Other people arrived, and one lady offered to film the jump. I steeled myself and stepped to the ledge… a slight jump step and I was airborne. It felt like an eternity. As I fell, my legs crossed and went into a “criss-cross applesauce” style. I hit the water with a solid force (22,950 pounds). My tailbone had no chance. I hit the water like a neutron bomb. I was worried that I had evacuated myself. After a quick look around, I cleared that thought and realized I needed to indicate safety to the viewers up top.

IMG_3915 from Craig Trevor Weichmann on Vimeo.

Now came the swim. I am not a good swimmer. I am even worse with a broken tailbone. As I rounded the corner, the realization hit me, that if a tide sweeps me out, there is nothing to stop me from Asia. I pressed forward, back to the rocks. As I arrived, I tried to grab hold, but it was too slippery. I decided to use the tide and beach myself up on the first rock. As I did, I was approached by many small crabs. They realized it was either them or me, and they moved. Slowly, I climbed back up the rocks, until I was finally back up top.

This crane used to be used by fishermen to hoist their catches. Now it is more like a gateway to the edge of America
A shot up the cliff, showing the distance.

I strongly recommend jumping. It is thrilling. here are my key points:

  1. bring water shoes
  2. bring a towel
  3. bring a bathing suit
  4. have a friend film it
  5. go in with your legs straight
  6. go at high tide

After this, I was in far too much pain to change, so I just got back in the Jeep and left. The local in the Bronco gave me a heartfelt Shaka and called me part of his ohana. I felt every bump in the road all the way back to Kona Brewery. This brewery was by far the most commercial. The parking lot was packed, there was a line to get in. I shimmied my way past them, to take my place at the bar. I needed something tasty to take my mind off the pain.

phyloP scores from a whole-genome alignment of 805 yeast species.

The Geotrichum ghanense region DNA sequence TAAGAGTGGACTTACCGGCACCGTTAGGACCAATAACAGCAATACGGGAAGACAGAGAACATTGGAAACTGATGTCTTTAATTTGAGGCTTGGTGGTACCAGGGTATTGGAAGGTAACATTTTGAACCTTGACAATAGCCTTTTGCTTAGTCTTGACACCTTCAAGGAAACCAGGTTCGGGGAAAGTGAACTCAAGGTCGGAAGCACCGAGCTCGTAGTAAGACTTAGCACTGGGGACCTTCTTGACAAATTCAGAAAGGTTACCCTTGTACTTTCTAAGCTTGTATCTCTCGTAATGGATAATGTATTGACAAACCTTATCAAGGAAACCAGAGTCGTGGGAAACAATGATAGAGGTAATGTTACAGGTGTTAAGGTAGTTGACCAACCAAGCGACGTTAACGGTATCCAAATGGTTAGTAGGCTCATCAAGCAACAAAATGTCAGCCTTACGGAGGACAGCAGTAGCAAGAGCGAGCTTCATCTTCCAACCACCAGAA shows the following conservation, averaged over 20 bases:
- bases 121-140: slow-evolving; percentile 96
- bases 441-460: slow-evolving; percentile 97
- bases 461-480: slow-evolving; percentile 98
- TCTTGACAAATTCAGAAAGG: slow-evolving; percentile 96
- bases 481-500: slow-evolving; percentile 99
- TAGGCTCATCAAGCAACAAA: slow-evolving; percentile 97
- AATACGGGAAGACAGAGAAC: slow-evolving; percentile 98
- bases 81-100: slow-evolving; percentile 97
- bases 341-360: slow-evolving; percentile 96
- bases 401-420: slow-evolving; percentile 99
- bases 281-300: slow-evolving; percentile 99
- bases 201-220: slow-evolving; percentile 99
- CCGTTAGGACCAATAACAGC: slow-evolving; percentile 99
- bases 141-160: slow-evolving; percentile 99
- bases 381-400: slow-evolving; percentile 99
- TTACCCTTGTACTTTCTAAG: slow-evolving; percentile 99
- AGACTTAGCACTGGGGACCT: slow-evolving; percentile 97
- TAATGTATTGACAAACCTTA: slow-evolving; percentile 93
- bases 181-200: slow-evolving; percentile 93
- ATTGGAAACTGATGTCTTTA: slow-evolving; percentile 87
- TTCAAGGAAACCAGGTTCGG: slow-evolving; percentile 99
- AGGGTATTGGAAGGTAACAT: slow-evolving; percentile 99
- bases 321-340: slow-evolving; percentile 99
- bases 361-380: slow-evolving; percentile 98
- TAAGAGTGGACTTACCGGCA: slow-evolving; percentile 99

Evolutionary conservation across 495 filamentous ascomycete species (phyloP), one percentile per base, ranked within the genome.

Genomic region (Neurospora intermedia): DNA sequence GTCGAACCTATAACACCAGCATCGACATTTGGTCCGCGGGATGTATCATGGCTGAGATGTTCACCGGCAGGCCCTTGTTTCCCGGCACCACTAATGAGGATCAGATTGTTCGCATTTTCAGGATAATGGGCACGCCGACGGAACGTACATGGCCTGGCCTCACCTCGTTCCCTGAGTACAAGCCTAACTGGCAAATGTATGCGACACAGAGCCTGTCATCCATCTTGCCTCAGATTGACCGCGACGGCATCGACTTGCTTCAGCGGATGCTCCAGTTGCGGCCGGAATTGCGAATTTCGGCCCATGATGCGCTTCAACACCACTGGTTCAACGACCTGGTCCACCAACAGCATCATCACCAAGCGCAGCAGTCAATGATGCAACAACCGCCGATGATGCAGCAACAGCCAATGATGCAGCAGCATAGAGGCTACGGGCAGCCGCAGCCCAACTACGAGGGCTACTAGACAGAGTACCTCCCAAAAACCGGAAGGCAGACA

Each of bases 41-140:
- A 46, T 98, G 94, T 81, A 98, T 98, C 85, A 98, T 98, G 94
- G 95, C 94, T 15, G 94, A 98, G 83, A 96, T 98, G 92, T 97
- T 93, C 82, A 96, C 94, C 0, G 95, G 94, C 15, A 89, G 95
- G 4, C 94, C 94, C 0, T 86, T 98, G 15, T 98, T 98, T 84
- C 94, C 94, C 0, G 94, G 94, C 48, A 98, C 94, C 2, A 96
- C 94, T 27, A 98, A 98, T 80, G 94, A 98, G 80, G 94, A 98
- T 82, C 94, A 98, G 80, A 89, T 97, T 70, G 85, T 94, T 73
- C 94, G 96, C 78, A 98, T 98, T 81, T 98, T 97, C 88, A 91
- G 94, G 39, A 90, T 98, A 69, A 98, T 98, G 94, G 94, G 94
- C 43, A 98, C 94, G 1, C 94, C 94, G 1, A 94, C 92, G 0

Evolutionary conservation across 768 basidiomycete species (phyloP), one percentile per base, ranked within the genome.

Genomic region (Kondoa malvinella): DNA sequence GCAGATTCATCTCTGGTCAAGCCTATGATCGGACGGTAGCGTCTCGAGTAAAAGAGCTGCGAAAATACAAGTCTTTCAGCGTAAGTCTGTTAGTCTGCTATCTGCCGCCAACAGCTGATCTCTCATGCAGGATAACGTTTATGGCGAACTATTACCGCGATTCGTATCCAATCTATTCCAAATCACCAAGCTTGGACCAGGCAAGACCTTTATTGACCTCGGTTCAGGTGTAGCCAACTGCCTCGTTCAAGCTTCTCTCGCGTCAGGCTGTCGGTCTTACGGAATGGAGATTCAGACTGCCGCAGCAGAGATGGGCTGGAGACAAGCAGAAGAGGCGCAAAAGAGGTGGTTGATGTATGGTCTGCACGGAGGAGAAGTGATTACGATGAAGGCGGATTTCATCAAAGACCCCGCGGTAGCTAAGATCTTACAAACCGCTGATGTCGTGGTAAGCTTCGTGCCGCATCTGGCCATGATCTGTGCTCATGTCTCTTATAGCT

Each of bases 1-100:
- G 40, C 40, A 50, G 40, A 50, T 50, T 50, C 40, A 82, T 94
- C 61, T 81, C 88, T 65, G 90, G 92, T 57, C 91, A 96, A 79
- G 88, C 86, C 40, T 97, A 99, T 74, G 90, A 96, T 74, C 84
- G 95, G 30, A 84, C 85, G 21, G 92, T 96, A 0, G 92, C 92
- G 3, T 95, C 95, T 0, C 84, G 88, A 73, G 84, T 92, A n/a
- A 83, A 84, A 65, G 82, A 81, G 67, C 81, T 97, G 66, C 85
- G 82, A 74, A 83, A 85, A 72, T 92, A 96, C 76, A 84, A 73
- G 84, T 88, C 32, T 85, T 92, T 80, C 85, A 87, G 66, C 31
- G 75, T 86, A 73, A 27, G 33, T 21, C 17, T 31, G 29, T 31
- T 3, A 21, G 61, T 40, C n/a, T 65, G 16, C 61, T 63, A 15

Flight of beers at Kona

It was fun trying some of their beers and talking with the patrons. But all I could think about was getting to the hotel and enjoying a hot tub. So I finished my tab and headed out. I had picked the Waikoloa Beach Marriott Resort. Turns out, the pools stay open 24 hours. I had made the correct choice.

View of the grounds and pool at the Marriott

I spent the evening drinking beers and discussing German cars with a lovely European couple.

Day Two

After a very eventful first day, I knew the only way to follow was with a day filled with even more wonder. After breakfast, I checked out and filled up the gas tank. Saddle Road is apparently otherworldly. Friends who told me this were very correct. I drove through terrain that felt like Mars or the Moon, passing by the Mauna Kea observatory.

I finally made it to the airport. It was time for my Blue Hawaiian helicopter tour of the volcano. I chose the Circle of Fire plus Waterfall tour.

Our trusty helicopter for the day
First view from the air of the fields on the Big Island
Steam rises as the lava bubbles below
The lava is glowing
More lava glowing
Watching the island grow
Steam escapes as the lava hits the water
Heading back to the secret waterfall
Throwing the Shaka after an awesome ride

As we made our way, I could honestly feel the heat from the lava. It was so cool to see the island from the air. One of my friends hiked the lava trails, but I was in no place to hike that much.

I had heard about a waterfall near the airport, Akaka falls, and I had some time to kills, so I headed up to get a quick view in.

Akaka falls
Beautiful flowers on the trail
Beautiful flowers on the trail

The falls were beautiful and the hike was easy. For my last stop, I hit up Mehana Brewery. I grabbed some cans and hit one last beach.



If you visit Hawaii, you need to make it a priority to visit the Big Island. Even if it just one day, it is worth it.